Marx-Engels Correspondence 1867

Marx To Engels
In Manchester

Source: MECW Volume 42, p. 463;
First published: abridged in Der Briefwechsel zwischen F. Engels und K. Marx, Stuttgart, 1913 and in full in MEGA, Berlin, 1930.

[London,] 7 November 1867

Dear Fred,

My remerciments for the Elberfelder [review of Capital by Engels].

Liebknecht’s old address: ‘11, Braustrasse, Leipzig.’ By the way, perhaps safer to forward it through Kugelmann, who is in contact with a friend of Liebknecht’s in Leipzig.

I forgot to tell you in my letter of Saturday 1 sheet maximum for the Fortnightly. If longer than half a sheet, it should be set out as First Notice, Second Notice.

As regards Meissner, it appears to me to be undiplomatic to let him see into our cards too much. What he can do from his own resources, he does anyway. It would be important — and for the present more important than the English article — to send a more detailed report (perhaps broken down into several articles) to the Austrian Internationale Revue (Arnold Hilberg’s publishing house, 4, Kolowrat-Ring, Vienna). As Arnold Hilberg lists you and me as his contributors (and through me has asked us both for contributions), there are no obstacles here. It is in fact the sole German ‘Review’ which is open to us.

The only weekly paper here in London which has a certain impartiality and is much concerned with things German, such as German philology, natural science, Hegel, etc., is a — Catholic paper, The Chronicle. It is obviously their tendency to show that they are more learned than their Protestant rivals. I sent them one copy at the end of last week with a short letter to the purpose, saying that my book does not share their opinions, but that the ‘scholarly’ nature of their paper suggests that some notice will be taken of this first attempt at applying the dialectic method to political economy. Nous verrons! There is a great desire prevailing at present in the more refined circles (I am referring, of course, to the intellectual portion of the latter) to become acquainted with the dialectical method. And perhaps that is after all the easiest way to get at the English.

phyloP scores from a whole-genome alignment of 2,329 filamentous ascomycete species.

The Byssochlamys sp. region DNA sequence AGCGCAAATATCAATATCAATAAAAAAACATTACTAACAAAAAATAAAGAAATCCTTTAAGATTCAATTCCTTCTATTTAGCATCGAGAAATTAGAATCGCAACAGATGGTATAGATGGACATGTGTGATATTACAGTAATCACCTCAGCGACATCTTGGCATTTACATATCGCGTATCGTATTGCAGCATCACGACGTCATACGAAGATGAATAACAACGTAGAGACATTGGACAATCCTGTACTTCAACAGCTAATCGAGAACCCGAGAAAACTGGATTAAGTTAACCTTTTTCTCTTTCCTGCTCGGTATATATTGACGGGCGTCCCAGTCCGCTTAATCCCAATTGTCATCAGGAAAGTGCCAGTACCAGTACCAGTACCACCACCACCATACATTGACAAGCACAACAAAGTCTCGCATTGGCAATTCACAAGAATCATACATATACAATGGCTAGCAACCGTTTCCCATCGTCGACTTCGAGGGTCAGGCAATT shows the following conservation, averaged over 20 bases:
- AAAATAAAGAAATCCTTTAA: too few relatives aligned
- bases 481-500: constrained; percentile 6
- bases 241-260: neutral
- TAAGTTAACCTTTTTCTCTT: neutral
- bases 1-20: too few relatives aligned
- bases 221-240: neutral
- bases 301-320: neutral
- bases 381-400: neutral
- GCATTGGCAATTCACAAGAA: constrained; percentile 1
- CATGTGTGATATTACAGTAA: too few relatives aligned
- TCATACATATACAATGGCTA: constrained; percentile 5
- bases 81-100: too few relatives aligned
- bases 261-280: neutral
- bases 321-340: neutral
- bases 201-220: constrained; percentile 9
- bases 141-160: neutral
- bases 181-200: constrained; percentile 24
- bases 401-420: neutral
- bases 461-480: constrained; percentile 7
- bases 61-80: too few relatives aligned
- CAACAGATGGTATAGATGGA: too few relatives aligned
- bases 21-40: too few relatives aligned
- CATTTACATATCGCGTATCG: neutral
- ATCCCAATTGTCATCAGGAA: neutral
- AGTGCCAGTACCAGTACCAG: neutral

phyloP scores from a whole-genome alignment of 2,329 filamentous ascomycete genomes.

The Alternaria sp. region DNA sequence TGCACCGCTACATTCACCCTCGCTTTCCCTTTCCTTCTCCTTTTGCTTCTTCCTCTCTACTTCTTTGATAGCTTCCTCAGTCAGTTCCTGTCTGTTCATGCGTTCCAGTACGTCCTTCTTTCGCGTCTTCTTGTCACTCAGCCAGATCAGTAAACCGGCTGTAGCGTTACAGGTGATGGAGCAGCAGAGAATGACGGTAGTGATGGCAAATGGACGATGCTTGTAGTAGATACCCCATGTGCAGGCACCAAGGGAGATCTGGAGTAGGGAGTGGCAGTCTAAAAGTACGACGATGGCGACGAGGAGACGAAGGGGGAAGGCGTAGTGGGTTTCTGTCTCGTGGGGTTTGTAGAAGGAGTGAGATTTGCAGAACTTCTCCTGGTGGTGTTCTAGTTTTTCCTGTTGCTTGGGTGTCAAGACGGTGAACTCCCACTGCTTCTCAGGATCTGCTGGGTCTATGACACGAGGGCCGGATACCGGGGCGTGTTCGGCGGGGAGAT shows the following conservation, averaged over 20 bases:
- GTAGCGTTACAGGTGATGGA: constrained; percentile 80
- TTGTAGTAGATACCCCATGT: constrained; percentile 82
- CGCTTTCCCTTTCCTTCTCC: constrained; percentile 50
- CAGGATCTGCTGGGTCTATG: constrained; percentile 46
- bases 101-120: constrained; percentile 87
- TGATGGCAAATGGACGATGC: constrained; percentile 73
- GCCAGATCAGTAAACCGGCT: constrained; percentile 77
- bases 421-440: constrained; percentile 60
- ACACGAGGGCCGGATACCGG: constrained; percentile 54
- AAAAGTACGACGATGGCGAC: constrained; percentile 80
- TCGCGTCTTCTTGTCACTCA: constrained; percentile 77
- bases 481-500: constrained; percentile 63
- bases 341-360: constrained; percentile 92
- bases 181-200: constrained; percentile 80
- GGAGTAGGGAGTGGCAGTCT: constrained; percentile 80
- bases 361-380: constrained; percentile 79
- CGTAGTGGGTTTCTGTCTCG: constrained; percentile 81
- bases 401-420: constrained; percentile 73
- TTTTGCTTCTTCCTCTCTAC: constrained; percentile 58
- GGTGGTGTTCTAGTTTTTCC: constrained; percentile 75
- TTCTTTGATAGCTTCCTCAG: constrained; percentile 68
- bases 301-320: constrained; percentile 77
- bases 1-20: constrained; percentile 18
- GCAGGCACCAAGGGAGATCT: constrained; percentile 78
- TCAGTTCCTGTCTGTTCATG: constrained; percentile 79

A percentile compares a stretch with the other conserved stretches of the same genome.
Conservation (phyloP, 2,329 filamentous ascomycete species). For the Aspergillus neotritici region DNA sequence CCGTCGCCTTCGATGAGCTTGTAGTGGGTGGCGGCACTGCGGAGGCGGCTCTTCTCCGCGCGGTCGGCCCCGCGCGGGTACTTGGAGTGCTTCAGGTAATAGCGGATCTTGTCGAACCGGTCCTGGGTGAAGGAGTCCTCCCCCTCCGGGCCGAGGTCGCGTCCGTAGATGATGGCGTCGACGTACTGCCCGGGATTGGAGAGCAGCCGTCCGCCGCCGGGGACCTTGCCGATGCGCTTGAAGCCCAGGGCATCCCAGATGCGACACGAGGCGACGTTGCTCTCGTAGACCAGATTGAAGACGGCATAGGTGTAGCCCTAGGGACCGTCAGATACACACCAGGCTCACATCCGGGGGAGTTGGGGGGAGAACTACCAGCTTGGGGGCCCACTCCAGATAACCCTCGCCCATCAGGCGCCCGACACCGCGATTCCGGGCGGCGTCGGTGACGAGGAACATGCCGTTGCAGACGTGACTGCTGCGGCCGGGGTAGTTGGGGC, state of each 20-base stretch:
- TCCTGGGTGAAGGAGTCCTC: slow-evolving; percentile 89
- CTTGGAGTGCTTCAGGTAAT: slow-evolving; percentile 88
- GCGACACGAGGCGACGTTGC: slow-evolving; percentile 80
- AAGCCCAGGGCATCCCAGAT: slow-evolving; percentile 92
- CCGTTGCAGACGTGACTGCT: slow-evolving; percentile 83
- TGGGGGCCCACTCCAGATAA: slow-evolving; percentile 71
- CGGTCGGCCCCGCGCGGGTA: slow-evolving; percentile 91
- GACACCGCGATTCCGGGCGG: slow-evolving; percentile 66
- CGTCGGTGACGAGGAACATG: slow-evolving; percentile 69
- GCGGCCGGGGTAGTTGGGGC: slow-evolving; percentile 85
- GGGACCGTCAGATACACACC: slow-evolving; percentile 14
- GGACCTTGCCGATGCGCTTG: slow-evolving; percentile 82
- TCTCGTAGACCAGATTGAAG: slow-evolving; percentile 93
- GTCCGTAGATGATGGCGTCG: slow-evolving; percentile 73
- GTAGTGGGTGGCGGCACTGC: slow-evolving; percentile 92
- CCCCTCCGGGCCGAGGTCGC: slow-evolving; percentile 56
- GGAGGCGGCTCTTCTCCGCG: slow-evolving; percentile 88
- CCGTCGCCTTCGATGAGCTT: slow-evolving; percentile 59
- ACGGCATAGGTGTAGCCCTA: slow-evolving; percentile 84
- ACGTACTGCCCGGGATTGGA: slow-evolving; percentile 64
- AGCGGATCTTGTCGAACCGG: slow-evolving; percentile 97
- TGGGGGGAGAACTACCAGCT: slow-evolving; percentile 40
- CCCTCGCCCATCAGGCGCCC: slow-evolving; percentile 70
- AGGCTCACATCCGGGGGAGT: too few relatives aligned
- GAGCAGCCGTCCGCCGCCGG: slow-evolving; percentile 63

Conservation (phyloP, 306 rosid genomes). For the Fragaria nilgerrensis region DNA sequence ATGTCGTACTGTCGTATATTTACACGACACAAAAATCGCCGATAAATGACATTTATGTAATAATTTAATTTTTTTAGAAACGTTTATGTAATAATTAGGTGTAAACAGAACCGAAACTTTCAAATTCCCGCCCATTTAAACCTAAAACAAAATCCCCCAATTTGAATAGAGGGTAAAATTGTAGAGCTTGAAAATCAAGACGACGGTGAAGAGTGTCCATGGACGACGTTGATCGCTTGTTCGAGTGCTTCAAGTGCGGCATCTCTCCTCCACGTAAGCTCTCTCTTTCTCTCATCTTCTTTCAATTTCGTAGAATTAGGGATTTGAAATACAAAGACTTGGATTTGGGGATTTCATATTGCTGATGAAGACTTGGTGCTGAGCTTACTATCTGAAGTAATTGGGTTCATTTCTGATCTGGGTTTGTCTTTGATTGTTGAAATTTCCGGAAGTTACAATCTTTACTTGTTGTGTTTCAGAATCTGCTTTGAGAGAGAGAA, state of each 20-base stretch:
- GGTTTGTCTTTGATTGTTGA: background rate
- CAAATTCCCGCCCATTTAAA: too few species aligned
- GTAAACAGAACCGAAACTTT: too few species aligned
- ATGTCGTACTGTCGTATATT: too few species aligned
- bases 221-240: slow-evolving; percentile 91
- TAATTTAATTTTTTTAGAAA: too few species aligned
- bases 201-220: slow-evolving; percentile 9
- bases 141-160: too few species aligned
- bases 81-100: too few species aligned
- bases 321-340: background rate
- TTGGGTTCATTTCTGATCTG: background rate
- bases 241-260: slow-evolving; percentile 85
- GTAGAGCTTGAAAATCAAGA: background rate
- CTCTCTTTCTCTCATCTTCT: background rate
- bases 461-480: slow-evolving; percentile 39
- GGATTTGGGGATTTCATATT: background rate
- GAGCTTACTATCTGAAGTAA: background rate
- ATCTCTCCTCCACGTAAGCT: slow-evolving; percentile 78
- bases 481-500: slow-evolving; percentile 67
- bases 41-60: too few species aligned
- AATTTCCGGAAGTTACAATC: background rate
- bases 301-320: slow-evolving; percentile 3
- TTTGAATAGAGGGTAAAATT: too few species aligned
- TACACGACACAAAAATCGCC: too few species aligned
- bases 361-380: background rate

The most interesting thing in the enclosed Diplomatic Review is the excerpts from the new book by Prokesch.

Detailed description of Abercorn’s evictions appeared about a fortnight ago in the (Dublin) Irishman. I may manage to get again the copy which was only lent me for 24 hours.

At the meeting presided over by Colonel Dickson and at which Bradlaugh delivered a lecture on Ireland, our old Weston, seconded by Fox and Cremer, put forward a resolution in support of the Fenians, which was passed unanimously. Last Tuesday ditto, during Acland’s lecture on the Reform Bill, Cleveland Hall (right above us, we were meeting downstairs in the coffee room, which is in the basement), tempestuous demonstration in favour of the Fenians. The business is boiling up in the intelligent section of the working class here.

How very characteristic of the diplomatic farce being enacted in Europe at present, that at the same time as Bonaparte is intervening in Italy, France, Italy and Prussia are jointly, and most obediently at Russia’s behest, delivering a threatening note to the Porte.


K. M.

Old Urquhart with his Catholicism, etc., grows more and more disgusting.

The following confession from a nun is to be found in an inquisition record in Italy, who innocently prayed to the Madonna: ‘I beg of you, Holy Virgin, send me someone with whom I may sin.’ However, the Russians are plus forts in this, too. A case is reported of a fellow in the best of health who emerged dead after only 24 hours in a Russian nunnery. The nuns had ridden him to death. Of course, in their case le directeur des consciences n'entre pas tous les jours! [the Father Confessor does not come in every day]